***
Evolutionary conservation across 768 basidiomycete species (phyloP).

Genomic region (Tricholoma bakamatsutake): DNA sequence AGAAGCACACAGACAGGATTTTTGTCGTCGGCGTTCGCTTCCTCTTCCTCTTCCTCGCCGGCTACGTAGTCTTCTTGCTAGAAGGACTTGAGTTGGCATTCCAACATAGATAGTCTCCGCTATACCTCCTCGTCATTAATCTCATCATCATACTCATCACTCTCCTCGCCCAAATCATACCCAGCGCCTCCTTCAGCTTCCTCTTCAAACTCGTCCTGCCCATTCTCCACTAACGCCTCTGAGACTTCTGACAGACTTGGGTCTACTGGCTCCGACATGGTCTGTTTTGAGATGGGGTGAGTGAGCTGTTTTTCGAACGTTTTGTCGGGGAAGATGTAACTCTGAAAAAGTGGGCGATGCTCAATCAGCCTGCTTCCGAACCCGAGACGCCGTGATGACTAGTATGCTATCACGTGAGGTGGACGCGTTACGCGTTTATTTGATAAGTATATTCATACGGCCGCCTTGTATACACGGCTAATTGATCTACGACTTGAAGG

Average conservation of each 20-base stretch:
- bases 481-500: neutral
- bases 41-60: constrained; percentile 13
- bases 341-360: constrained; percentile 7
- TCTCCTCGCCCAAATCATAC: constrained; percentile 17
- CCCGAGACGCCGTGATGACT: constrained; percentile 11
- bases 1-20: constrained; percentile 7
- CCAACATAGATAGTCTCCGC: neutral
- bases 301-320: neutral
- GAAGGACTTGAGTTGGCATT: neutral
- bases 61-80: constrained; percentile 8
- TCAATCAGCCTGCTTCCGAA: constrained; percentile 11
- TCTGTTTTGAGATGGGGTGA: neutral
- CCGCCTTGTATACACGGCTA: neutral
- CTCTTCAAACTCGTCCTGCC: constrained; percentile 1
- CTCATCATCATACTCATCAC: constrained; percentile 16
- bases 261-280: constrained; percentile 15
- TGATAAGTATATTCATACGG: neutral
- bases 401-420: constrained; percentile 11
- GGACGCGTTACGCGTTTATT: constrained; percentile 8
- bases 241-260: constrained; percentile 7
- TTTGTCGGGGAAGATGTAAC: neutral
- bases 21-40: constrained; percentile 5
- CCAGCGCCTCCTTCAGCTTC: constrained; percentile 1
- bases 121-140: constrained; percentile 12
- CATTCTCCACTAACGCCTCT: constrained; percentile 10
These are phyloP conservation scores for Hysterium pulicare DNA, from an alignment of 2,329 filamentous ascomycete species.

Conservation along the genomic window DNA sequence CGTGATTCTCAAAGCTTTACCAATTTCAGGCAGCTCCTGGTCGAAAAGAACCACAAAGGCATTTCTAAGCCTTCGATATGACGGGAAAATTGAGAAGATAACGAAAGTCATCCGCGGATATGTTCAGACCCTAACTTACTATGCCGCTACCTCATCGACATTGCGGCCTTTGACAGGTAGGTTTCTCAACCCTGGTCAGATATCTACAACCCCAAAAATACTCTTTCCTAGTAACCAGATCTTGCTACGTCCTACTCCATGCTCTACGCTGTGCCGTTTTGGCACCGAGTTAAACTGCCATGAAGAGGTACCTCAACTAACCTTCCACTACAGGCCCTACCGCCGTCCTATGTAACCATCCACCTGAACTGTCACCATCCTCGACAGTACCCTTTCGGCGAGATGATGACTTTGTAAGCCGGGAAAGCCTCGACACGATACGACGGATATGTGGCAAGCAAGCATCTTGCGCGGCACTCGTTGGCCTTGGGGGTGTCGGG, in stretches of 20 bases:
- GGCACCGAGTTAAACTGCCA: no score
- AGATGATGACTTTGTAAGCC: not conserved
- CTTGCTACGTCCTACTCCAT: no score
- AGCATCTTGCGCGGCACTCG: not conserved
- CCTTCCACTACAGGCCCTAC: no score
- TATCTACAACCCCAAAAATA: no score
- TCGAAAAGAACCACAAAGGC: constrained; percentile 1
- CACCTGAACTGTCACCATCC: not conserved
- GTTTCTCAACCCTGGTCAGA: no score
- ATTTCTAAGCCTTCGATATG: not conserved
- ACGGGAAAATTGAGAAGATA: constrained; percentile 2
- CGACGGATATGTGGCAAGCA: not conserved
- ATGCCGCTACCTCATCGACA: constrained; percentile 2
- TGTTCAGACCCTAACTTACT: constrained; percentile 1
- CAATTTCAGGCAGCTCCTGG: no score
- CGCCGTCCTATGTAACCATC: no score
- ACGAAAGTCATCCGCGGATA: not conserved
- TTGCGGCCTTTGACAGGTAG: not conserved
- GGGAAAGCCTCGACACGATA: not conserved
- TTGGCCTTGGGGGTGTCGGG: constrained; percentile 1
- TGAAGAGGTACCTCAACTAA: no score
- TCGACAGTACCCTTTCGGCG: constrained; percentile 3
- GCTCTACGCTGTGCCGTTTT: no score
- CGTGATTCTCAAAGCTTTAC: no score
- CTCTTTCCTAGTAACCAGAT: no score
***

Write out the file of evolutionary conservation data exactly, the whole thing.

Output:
Evolutionary conservation across 768 basidiomycete species (phyloP).

Genomic region (Tricholoma bakamatsutake): DNA sequence AGAAGCACACAGACAGGATTTTTGTCGTCGGCGTTCGCTTCCTCTTCCTCTTCCTCGCCGGCTACGTAGTCTTCTTGCTAGAAGGACTTGAGTTGGCATTCCAACATAGATAGTCTCCGCTATACCTCCTCGTCATTAATCTCATCATCATACTCATCACTCTCCTCGCCCAAATCATACCCAGCGCCTCCTTCAGCTTCCTCTTCAAACTCGTCCTGCCCATTCTCCACTAACGCCTCTGAGACTTCTGACAGACTTGGGTCTACTGGCTCCGACATGGTCTGTTTTGAGATGGGGTGAGTGAGCTGTTTTTCGAACGTTTTGTCGGGGAAGATGTAACTCTGAAAAAGTGGGCGATGCTCAATCAGCCTGCTTCCGAACCCGAGACGCCGTGATGACTAGTATGCTATCACGTGAGGTGGACGCGTTACGCGTTTATTTGATAAGTATATTCATACGGCCGCCTTGTATACACGGCTAATTGATCTACGACTTGAAGG

Average conservation of each 20-base stretch:
- bases 481-500: neutral
- bases 41-60: constrained; percentile 13
- bases 341-360: constrained; percentile 7
- TCTCCTCGCCCAAATCATAC: constrained; percentile 17
- CCCGAGACGCCGTGATGACT: constrained; percentile 11
- bases 1-20: constrained; percentile 7
- CCAACATAGATAGTCTCCGC: neutral
- bases 301-320: neutral
- GAAGGACTTGAGTTGGCATT: neutral
- bases 61-80: constrained; percentile 8
- TCAATCAGCCTGCTTCCGAA: constrained; percentile 11
- TCTGTTTTGAGATGGGGTGA: neutral
- CCGCCTTGTATACACGGCTA: neutral
- CTCTTCAAACTCGTCCTGCC: constrained; percentile 1
- CTCATCATCATACTCATCAC: constrained; percentile 16
- bases 261-280: constrained; percentile 15
- TGATAAGTATATTCATACGG: neutral
- bases 401-420: constrained; percentile 11
- GGACGCGTTACGCGTTTATT: constrained; percentile 8
- bases 241-260: constrained; percentile 7
- TTTGTCGGGGAAGATGTAAC: neutral
- bases 21-40: constrained; percentile 5
- CCAGCGCCTCCTTCAGCTTC: constrained; percentile 1
- bases 121-140: constrained; percentile 12
- CATTCTCCACTAACGCCTCT: constrained; percentile 10
These are phyloP conservation scores for Hysterium pulicare DNA, from an alignment of 2,329 filamentous ascomycete species.

Conservation along the genomic window DNA sequence CGTGATTCTCAAAGCTTTACCAATTTCAGGCAGCTCCTGGTCGAAAAGAACCACAAAGGCATTTCTAAGCCTTCGATATGACGGGAAAATTGAGAAGATAACGAAAGTCATCCGCGGATATGTTCAGACCCTAACTTACTATGCCGCTACCTCATCGACATTGCGGCCTTTGACAGGTAGGTTTCTCAACCCTGGTCAGATATCTACAACCCCAAAAATACTCTTTCCTAGTAACCAGATCTTGCTACGTCCTACTCCATGCTCTACGCTGTGCCGTTTTGGCACCGAGTTAAACTGCCATGAAGAGGTACCTCAACTAACCTTCCACTACAGGCCCTACCGCCGTCCTATGTAACCATCCACCTGAACTGTCACCATCCTCGACAGTACCCTTTCGGCGAGATGATGACTTTGTAAGCCGGGAAAGCCTCGACACGATACGACGGATATGTGGCAAGCAAGCATCTTGCGCGGCACTCGTTGGCCTTGGGGGTGTCGGG, in stretches of 20 bases:
- GGCACCGAGTTAAACTGCCA: no score
- AGATGATGACTTTGTAAGCC: not conserved
- CTTGCTACGTCCTACTCCAT: no score
- AGCATCTTGCGCGGCACTCG: not conserved
- CCTTCCACTACAGGCCCTAC: no score
- TATCTACAACCCCAAAAATA: no score
- TCGAAAAGAACCACAAAGGC: constrained; percentile 1
- CACCTGAACTGTCACCATCC: not conserved
- GTTTCTCAACCCTGGTCAGA: no score
- ATTTCTAAGCCTTCGATATG: not conserved
- ACGGGAAAATTGAGAAGATA: constrained; percentile 2
- CGACGGATATGTGGCAAGCA: not conserved
- ATGCCGCTACCTCATCGACA: constrained; percentile 2
- TGTTCAGACCCTAACTTACT: constrained; percentile 1
- CAATTTCAGGCAGCTCCTGG: no score
- CGCCGTCCTATGTAACCATC: no score
- ACGAAAGTCATCCGCGGATA: not conserved
- TTGCGGCCTTTGACAGGTAG: not conserved
- GGGAAAGCCTCGACACGATA: not conserved
- TTGGCCTTGGGGGTGTCGGG: constrained; percentile 1
- TGAAGAGGTACCTCAACTAA: no score
- TCGACAGTACCCTTTCGGCG: constrained; percentile 3
- GCTCTACGCTGTGCCGTTTT: no score
- CGTGATTCTCAAAGCTTTAC: no score
- CTCTTTCCTAGTAACCAGAT: no score